Advice at the Mormon Temple

Roman Catholic man gave grandfather a good piece of advice.


| Good Old Days


My maternal grandfather, Nicholas Klotz, was born in Austria. From the beginning, Grandpa Klotz had an exciting life. In the early 1800s Austria was taken over by Napoleon. Grandpa remembered an octagon-shaped fort with portholes and a stone-slabbed roof. It was used in times when raiders came through the Brenner Pass, near where the family lived. At one time Austria was one of the most powerful countries in Europe, but by the time he was born, the country had been through many wars. Each time Austria suffered greatly and lost some of its territory.

The Austrian people grew tired of war. In 1847, Joseph Ludwig Schneller, an uncle of Grandpa's who was a sea captain, ship owner and importer/exporter, fitted a sailing vessel for a trip to America. About July 11, Captain Schneller set sail with members of the Klotz and Schneller families, including 6-year-old Nicholas.

The Klotz family settled in Fond du Lac county, where Grandpa received whatever education he could in the common schools of the area. His father was a firm believer in education, so when his brother-in-law, Father Anton Schneller, suggested Nicholas come to New York and attend 51. John's College at Fordham, he gave his permission. Grandpa always said he received five years of education in the two years that he was at 51. John's.

Nicholas returned to Wisconsin to work on his father's farm, but in 1858, when he was 17, he began the adventure of his lifetime. His uncle, Captain Schneller, who had -brought the families to America, offered him a trip to California on his sailing vessel.



The only complete water route at that time was around Cape Horn at the southern tip of South America, which was still a primitive country. Naked natives were a common sight along the shores. Theirs was not one of the new clipper ships that made the trip in 100 days or fewer. Their journey took a year, and they had to endure as many as 200 days of boredom and seasickness. Despite the drawbacks, thousands of gold-seekers were willing to pay $300-a large amount in those days-to reach California. The alternative was a land-sea route through the jungles of the Isthmus of Panama. With the best connections, this route could be negotiated in as few as eight weeks if the traveler survived the hardships and tropical diseases. Also, they often waited many weeks for a ship out of Panama City bound for San Francisco.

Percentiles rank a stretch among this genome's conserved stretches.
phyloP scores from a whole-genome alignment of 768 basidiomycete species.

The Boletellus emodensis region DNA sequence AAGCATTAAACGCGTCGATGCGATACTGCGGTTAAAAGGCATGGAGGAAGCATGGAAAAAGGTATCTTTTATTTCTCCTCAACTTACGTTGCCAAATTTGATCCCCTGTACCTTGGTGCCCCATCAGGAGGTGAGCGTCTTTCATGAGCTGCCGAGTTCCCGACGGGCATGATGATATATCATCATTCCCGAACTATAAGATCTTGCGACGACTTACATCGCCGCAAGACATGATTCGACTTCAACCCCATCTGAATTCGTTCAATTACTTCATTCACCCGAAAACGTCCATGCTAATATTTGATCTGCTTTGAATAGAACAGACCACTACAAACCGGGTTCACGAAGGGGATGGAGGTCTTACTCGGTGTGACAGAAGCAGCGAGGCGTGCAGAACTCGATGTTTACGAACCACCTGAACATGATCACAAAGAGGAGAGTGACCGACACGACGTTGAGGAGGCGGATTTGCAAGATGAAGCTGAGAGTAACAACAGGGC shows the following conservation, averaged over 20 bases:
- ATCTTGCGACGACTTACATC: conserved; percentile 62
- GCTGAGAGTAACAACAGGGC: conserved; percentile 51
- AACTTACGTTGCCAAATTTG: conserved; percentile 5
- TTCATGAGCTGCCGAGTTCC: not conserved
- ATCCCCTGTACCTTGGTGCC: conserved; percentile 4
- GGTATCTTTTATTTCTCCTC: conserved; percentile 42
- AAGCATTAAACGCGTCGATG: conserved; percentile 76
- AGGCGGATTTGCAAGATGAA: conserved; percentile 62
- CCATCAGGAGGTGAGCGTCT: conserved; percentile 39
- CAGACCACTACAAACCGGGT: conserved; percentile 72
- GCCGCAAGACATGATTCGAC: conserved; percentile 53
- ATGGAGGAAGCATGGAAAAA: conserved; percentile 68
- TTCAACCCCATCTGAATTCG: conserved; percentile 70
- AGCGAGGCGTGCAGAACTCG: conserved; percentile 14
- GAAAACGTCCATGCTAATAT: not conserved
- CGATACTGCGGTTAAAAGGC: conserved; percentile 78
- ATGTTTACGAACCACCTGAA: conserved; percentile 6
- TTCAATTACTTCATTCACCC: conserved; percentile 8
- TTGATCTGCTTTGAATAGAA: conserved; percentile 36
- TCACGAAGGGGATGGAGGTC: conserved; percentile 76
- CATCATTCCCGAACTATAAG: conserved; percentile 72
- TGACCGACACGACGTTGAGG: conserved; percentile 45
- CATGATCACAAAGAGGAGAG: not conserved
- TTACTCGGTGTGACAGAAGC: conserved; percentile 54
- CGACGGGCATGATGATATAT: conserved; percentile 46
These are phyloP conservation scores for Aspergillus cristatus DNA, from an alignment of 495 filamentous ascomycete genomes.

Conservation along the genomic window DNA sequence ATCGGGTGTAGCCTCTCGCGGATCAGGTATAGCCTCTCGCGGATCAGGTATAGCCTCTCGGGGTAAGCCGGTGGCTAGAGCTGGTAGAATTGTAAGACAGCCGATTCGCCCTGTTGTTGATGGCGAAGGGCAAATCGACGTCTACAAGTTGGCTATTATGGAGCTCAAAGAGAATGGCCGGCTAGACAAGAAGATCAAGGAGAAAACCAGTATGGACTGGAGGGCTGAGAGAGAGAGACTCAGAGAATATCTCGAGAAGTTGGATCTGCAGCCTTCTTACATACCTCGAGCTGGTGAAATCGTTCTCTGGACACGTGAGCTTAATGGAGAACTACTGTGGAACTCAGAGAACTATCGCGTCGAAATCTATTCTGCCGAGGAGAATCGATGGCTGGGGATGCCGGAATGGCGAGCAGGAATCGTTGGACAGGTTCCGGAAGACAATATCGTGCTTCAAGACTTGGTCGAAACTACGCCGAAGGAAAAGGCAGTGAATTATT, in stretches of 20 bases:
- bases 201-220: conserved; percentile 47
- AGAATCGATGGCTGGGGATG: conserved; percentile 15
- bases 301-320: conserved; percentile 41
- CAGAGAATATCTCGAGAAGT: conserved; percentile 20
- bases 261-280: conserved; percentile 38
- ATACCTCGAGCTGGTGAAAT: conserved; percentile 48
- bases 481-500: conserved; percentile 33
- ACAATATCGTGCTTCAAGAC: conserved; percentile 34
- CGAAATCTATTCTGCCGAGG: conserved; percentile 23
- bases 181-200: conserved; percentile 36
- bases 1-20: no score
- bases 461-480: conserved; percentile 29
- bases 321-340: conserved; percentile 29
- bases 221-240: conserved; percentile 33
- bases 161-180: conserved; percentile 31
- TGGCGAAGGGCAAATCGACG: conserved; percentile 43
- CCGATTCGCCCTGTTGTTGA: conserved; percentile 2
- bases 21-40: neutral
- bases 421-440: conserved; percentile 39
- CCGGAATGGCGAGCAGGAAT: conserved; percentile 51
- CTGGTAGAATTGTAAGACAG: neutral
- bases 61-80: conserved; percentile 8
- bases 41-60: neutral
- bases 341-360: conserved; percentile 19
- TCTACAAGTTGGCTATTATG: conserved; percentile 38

When Captain Schneller's ship arrived at San Francisco, ships of every description were riding anchor in the harbor. Of the tens of thousands of prospectors who streamed into California during the gold rush of the late 1840s and 1850s, many arrived in vessels such as these.







mother earth news fair 2018 schedule

MOTHER EARTH NEWS FAIR

Next: August 4-5, 2018
Albany, OR

Whether you want to learn how to grow and raise your own food, build your own root cellar, or create a green dream home, come out and learn everything you need to know — and then some!

LEARN MORE









Subscribe today

Capper's FarmerWant to rediscover what made grandma’s house the fun place we all remember? Capper’s Farmer — the newly restored publication from the rural know-how experts at Grit.com — updates the tried-and-true methods your grandparents used for cooking, crafting, gardening and so much more. Subscribe today and discover the joys of homemade living and homesteading insight — with a dash of modern living — that makes up the new Capper’s Farmer.

Save Even More Money with our automatic renewal savings plan!

Pay now with a credit card and take advantage of our automatic renewal savings plan. You save an additional $6 and get 4 issues of Capper's Farmer for only $16.95 (USA only).

Or, Bill Me Later and I'll pay just $22.95 for a one year subscription!




Facebook Pinterest Instagram YouTube Twitter

Free Product Information Classifieds


Copyright 2018, All Rights Reserved
Ogden Publications, Inc., 1503 SW 42nd St., Topeka, Kansas 66609-1265